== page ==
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Texas A&M researchers map genome for disappearing bobwhite quail - The Eagle: News

Texas A&M researchers map genome for disappearing bobwhite quail

Posted: Thursday, March 13, 2014 12:00 am

A team led by Texas A&M University researchers has mapped the genome of a popular game bird that has been disappearing at an alarming rate. It took the group two years of six-day workweeks to complete a "first draft genome assembly" for a wild bobwhite quail. The peer-reviewed research was published Wednesday evening in the scientific journal PLOS ONE.

The bobwhite is one of the most popular birds to hunt in the U.S., but its population has been decreasing for decades. The chubby, robin-sized quail with a distinctive striped black head is listed as the No. 1 bird in decline in North America by the Audubon Society.

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  • BiologistAndCountryBoy posted at 10:33 am on Thu, Mar 13, 2014.

    BiologistAndCountryBoy Posts: 1

    To ferroequinologist: You're statement is only partly true (at most). Bobwhites have declined in regions of the US where fire ants are not an issue; so fire ants are not a universal explanation for a single state or the US in general.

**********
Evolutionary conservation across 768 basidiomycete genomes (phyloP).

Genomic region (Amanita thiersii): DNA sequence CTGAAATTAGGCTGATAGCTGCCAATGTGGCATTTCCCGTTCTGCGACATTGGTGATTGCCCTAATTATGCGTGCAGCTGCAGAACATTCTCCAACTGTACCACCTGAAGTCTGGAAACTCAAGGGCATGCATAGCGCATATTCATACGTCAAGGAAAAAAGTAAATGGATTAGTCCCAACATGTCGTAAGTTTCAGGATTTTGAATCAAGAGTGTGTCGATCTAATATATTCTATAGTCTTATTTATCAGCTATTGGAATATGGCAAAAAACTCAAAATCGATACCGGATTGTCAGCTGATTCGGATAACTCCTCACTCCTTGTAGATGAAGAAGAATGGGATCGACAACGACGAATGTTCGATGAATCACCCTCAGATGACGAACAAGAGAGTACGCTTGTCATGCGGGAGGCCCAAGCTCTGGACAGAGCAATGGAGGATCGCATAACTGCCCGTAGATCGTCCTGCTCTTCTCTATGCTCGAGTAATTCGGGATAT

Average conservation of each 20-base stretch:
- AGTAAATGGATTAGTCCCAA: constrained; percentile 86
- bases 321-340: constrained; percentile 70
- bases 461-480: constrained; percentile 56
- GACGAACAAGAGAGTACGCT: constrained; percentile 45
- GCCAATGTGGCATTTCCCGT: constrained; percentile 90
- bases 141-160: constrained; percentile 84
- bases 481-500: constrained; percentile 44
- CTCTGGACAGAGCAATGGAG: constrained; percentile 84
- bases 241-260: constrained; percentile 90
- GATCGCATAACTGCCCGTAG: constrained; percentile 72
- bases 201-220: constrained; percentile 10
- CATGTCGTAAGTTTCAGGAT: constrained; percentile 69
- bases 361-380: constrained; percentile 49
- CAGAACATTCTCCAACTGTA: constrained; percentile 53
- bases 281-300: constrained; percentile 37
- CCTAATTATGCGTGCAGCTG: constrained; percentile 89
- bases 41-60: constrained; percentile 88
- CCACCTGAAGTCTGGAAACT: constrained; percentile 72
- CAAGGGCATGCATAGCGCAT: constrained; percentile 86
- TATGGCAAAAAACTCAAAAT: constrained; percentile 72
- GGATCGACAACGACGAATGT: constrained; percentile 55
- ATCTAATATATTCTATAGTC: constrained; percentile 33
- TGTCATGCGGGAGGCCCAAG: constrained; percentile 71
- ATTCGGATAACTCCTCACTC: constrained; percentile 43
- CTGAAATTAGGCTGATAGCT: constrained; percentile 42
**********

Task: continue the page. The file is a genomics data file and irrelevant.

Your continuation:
To Brazos County Citizen: The hunters are actually the primary people driving, motivating, and funding research related to conservation and management, which even includes purchasing parcels of land for management. Without them raising awareness, and opening their pocket books, this problem may likely have been much worse by now, and interestingly, average folks probably wouldn't even notice it or think much about it. Many of these hunters are trying to create and maintain wildlife habitats for wildlife; in the face of progress I might add.

  • Mississippi Aggie posted at 10:06 am on Thu, Mar 13, 2014.

    Mississippi Aggie Posts: 2

    Growing up in Long Beach Mississippi in the 70's I often remember hearing Bob Whites. They would often respond to an imitation of their whistle. However, it has been years since I have heard one reply.

    Any suggestions for conservation by average citizens?

  • ferroequinologist posted at 9:19 am on Thu, Mar 13, 2014.

    ferroequinologist Posts: 32

    Anyone that has lived in the country in Texas can tell you the answer in two ants

  • Brazos County Citizen posted at 8:30 am on Thu, Mar 13, 2014.

    Brazos County Citizen Posts: 403

    Doing the research is fine but if the populations are declining dramatically, and yet hundreds of thousands of them are hunted each year, isn't one of the most effective short-term solution obvious? Place a moratorium on hunting them for a few years to help them recover while other efforts such as landowner education, restoring habitat, etc., continue and hopefully make progress.

    If that's not a workable solution, maybe the bobwhite quail hunters out there can let us know why.